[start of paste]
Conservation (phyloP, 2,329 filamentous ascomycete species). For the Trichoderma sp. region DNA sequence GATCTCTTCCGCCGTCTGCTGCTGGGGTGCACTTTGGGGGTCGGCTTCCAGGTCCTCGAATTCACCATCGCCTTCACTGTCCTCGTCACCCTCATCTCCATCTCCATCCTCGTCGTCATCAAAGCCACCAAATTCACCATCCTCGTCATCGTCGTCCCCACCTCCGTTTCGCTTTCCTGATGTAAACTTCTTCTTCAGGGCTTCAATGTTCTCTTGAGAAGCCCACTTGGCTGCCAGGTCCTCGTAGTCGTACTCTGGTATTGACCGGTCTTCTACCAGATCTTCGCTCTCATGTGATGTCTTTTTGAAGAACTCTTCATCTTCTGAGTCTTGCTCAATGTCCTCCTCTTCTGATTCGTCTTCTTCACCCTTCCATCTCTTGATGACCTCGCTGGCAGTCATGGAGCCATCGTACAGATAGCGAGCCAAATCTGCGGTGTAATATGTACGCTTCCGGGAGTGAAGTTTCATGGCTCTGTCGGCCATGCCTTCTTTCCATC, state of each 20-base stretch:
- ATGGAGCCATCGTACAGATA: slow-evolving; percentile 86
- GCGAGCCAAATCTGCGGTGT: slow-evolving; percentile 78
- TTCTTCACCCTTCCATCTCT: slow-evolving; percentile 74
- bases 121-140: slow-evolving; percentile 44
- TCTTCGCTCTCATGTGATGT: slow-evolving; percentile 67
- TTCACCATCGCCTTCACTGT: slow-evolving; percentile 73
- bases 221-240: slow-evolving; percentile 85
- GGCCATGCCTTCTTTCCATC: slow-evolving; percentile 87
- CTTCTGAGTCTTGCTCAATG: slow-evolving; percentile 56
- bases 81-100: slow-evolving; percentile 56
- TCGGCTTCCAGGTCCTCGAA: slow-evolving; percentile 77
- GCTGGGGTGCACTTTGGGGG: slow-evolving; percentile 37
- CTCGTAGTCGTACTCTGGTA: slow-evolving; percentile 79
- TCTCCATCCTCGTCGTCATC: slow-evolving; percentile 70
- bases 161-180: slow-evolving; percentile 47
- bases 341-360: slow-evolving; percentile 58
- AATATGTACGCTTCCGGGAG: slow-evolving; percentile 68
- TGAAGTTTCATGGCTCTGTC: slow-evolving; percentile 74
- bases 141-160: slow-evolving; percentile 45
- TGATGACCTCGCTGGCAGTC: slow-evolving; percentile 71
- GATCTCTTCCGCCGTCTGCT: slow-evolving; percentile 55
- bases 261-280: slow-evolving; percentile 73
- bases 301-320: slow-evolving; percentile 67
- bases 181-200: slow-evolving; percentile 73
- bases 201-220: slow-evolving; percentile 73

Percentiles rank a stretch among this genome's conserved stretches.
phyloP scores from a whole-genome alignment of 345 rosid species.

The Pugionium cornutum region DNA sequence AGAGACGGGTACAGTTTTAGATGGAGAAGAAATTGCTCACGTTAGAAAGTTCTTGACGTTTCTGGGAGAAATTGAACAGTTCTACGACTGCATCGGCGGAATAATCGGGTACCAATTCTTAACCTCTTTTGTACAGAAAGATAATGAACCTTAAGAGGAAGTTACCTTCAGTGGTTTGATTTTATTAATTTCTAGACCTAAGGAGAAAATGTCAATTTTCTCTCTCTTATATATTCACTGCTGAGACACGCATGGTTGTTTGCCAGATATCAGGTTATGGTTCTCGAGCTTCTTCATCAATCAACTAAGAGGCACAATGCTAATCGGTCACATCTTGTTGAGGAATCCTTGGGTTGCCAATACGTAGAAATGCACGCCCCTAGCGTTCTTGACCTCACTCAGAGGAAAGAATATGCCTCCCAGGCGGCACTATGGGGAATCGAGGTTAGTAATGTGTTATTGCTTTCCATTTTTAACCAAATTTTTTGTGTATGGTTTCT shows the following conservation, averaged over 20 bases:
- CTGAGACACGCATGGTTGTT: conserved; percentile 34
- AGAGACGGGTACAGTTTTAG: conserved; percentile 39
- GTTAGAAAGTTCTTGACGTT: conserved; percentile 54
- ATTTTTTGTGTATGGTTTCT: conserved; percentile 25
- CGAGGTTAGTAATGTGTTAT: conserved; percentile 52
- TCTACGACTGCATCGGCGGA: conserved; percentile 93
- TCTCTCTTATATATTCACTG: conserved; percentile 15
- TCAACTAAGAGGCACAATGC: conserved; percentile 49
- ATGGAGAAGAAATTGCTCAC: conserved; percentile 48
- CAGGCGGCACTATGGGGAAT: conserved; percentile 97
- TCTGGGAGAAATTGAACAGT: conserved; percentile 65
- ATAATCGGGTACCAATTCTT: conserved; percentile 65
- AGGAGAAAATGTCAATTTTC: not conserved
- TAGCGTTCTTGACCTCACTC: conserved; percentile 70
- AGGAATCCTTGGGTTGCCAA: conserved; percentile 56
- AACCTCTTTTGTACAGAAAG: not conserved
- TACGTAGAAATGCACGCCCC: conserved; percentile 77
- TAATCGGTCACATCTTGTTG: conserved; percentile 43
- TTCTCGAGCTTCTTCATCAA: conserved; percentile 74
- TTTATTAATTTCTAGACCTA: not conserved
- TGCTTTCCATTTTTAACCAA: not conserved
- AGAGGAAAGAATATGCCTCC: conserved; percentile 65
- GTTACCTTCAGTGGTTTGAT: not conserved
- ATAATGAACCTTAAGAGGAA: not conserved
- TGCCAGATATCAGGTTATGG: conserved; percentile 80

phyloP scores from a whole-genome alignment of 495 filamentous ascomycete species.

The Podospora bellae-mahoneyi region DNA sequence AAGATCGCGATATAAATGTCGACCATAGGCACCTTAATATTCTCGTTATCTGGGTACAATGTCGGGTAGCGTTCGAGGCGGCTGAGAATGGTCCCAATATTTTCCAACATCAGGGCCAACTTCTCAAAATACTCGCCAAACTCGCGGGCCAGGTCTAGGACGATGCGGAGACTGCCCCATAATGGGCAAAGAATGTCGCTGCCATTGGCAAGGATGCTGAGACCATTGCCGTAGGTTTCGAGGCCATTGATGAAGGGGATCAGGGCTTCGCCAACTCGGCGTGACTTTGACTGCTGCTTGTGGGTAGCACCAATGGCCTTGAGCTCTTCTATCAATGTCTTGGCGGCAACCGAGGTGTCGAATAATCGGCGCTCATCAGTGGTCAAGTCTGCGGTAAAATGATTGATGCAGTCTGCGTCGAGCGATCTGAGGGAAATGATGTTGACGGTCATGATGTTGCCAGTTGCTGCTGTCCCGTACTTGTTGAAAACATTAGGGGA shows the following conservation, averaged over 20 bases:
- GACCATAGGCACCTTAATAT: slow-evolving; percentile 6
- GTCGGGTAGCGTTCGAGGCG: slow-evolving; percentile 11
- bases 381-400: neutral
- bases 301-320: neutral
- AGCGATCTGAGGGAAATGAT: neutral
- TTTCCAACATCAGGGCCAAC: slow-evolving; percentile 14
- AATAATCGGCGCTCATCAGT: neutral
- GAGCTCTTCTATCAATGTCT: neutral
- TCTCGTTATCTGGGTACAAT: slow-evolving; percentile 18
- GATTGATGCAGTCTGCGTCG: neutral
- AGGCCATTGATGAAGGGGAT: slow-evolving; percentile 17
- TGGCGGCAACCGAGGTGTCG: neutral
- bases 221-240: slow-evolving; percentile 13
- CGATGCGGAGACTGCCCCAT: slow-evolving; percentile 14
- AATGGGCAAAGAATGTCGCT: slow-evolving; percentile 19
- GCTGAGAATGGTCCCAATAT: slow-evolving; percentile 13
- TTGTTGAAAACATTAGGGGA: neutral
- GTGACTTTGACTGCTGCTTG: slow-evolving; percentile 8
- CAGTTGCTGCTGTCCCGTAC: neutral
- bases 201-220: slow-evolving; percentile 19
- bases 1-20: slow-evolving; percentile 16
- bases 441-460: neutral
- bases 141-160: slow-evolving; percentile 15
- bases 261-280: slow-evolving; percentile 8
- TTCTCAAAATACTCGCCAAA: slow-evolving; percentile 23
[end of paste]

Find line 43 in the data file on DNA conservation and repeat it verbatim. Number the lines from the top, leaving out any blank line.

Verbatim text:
- TAGCGTTCTTGACCTCACTC: conserved; percentile 70